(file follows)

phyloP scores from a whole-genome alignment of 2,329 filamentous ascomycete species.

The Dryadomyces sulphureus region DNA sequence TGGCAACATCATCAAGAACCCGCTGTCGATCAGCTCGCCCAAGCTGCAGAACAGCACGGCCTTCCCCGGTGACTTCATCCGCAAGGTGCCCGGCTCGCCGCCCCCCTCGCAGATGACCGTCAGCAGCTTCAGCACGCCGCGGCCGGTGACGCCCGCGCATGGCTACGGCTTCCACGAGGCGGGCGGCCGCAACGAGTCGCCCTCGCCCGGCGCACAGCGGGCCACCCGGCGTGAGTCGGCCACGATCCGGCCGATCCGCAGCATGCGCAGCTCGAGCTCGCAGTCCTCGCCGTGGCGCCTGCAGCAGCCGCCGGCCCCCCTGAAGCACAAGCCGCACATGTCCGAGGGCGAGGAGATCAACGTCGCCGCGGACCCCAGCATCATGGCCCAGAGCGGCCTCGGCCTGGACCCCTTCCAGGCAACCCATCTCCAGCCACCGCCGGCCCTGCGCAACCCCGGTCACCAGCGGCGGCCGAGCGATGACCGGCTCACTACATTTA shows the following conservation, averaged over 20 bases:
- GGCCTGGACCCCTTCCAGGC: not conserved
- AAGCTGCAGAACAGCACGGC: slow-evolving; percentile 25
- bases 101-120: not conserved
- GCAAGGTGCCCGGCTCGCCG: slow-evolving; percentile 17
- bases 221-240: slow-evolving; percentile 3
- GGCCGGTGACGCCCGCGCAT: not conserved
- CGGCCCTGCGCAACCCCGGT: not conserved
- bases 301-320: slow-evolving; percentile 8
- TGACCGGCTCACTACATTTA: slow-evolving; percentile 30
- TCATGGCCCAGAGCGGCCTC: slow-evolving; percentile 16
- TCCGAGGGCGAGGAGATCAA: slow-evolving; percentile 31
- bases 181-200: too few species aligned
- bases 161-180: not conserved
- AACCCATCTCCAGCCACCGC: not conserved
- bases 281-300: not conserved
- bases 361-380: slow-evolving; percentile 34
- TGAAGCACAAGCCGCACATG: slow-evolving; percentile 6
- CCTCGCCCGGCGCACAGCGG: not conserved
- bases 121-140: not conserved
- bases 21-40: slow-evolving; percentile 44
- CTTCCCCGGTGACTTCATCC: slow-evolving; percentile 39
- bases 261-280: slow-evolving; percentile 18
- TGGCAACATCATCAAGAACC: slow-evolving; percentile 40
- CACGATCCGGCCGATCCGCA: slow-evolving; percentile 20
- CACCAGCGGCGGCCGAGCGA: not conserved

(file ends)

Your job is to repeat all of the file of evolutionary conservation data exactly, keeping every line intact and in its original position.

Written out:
phyloP scores from a whole-genome alignment of 2,329 filamentous ascomycete species.

The Dryadomyces sulphureus region DNA sequence TGGCAACATCATCAAGAACCCGCTGTCGATCAGCTCGCCCAAGCTGCAGAACAGCACGGCCTTCCCCGGTGACTTCATCCGCAAGGTGCCCGGCTCGCCGCCCCCCTCGCAGATGACCGTCAGCAGCTTCAGCACGCCGCGGCCGGTGACGCCCGCGCATGGCTACGGCTTCCACGAGGCGGGCGGCCGCAACGAGTCGCCCTCGCCCGGCGCACAGCGGGCCACCCGGCGTGAGTCGGCCACGATCCGGCCGATCCGCAGCATGCGCAGCTCGAGCTCGCAGTCCTCGCCGTGGCGCCTGCAGCAGCCGCCGGCCCCCCTGAAGCACAAGCCGCACATGTCCGAGGGCGAGGAGATCAACGTCGCCGCGGACCCCAGCATCATGGCCCAGAGCGGCCTCGGCCTGGACCCCTTCCAGGCAACCCATCTCCAGCCACCGCCGGCCCTGCGCAACCCCGGTCACCAGCGGCGGCCGAGCGATGACCGGCTCACTACATTTA shows the following conservation, averaged over 20 bases:
- GGCCTGGACCCCTTCCAGGC: not conserved
- AAGCTGCAGAACAGCACGGC: slow-evolving; percentile 25
- bases 101-120: not conserved
- GCAAGGTGCCCGGCTCGCCG: slow-evolving; percentile 17
- bases 221-240: slow-evolving; percentile 3
- GGCCGGTGACGCCCGCGCAT: not conserved
- CGGCCCTGCGCAACCCCGGT: not conserved
- bases 301-320: slow-evolving; percentile 8
- TGACCGGCTCACTACATTTA: slow-evolving; percentile 30
- TCATGGCCCAGAGCGGCCTC: slow-evolving; percentile 16
- TCCGAGGGCGAGGAGATCAA: slow-evolving; percentile 31
- bases 181-200: too few species aligned
- bases 161-180: not conserved
- AACCCATCTCCAGCCACCGC: not conserved
- bases 281-300: not conserved
- bases 361-380: slow-evolving; percentile 34
- TGAAGCACAAGCCGCACATG: slow-evolving; percentile 6
- CCTCGCCCGGCGCACAGCGG: not conserved
- bases 121-140: not conserved
- bases 21-40: slow-evolving; percentile 44
- CTTCCCCGGTGACTTCATCC: slow-evolving; percentile 39
- bases 261-280: slow-evolving; percentile 18
- TGGCAACATCATCAAGAACC: slow-evolving; percentile 40
- CACGATCCGGCCGATCCGCA: slow-evolving; percentile 20
- CACCAGCGGCGGCCGAGCGA: not conserved